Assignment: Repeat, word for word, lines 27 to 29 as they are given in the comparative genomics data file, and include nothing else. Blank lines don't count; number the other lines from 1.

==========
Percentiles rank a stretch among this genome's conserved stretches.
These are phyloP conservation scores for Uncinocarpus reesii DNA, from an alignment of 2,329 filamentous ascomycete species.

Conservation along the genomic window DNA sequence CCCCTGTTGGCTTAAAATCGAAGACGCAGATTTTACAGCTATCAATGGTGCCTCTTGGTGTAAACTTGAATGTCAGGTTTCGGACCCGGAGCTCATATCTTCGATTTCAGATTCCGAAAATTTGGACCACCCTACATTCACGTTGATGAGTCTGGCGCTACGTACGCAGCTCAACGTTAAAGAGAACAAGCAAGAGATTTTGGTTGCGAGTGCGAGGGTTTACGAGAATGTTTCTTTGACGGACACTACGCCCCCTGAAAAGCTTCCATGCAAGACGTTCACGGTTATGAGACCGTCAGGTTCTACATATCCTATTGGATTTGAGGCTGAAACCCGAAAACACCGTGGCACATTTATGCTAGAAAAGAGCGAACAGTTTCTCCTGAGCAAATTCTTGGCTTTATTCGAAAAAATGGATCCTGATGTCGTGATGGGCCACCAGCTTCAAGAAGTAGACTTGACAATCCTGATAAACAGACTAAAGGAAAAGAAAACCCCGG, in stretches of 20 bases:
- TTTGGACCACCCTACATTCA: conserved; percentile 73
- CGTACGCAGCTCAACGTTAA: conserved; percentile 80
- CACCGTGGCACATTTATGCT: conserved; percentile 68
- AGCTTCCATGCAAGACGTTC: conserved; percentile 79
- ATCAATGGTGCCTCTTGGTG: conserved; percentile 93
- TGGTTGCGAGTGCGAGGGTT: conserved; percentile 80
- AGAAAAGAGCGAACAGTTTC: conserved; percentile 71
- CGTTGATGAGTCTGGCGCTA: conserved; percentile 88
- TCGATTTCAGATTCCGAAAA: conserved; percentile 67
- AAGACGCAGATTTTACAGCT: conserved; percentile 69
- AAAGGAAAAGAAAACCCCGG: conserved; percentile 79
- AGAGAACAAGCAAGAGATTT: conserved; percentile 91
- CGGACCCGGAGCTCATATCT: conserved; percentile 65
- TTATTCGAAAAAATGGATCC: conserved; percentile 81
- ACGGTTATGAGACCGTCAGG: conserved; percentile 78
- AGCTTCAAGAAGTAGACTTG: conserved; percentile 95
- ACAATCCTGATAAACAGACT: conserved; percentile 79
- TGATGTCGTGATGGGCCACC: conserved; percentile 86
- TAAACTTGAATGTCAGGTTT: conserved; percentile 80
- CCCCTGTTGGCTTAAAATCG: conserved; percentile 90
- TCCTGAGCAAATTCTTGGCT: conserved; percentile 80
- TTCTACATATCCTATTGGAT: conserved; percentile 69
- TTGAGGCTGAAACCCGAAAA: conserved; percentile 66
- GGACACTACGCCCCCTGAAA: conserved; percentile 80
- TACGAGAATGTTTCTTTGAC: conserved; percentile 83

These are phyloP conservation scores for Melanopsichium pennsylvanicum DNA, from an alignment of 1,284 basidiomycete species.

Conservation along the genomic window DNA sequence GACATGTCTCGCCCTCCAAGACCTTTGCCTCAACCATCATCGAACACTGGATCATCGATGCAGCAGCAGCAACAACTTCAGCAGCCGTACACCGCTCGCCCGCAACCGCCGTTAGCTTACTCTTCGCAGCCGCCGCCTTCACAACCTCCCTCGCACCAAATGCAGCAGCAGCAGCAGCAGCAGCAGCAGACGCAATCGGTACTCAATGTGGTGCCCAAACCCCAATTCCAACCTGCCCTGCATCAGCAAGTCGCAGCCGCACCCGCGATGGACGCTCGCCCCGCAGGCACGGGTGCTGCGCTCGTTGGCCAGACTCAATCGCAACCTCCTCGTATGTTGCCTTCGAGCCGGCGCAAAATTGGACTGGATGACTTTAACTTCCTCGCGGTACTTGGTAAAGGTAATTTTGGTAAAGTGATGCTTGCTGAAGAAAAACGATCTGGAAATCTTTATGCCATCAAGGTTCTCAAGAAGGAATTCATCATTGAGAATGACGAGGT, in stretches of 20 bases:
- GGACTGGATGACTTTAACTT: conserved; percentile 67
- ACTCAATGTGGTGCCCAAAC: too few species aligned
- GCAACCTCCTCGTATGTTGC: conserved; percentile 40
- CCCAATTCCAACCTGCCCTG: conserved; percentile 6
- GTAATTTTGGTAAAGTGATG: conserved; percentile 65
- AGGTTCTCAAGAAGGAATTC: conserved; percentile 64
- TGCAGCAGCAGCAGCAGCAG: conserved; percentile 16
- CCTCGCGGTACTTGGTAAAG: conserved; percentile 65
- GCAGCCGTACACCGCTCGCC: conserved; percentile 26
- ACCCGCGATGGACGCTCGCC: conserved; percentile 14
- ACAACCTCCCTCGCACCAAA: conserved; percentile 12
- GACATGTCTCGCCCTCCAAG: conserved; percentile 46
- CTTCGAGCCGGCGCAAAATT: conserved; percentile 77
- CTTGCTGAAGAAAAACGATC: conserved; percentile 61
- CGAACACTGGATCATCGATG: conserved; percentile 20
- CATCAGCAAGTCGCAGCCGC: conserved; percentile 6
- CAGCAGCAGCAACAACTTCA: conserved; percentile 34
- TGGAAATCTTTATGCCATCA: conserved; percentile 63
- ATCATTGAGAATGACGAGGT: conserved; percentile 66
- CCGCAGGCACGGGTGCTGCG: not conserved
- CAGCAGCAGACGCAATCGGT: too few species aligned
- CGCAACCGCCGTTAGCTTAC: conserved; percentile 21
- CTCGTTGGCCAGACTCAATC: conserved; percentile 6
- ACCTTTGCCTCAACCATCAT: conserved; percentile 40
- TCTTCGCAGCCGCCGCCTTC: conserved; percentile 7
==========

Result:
- GGACACTACGCCCCCTGAAA: conserved; percentile 80
- TACGAGAATGTTTCTTTGAC: conserved; percentile 83

These are phyloP conservation scores for Melanopsichium pennsylvanicum DNA, from an alignment of 1,284 basidiomycete species.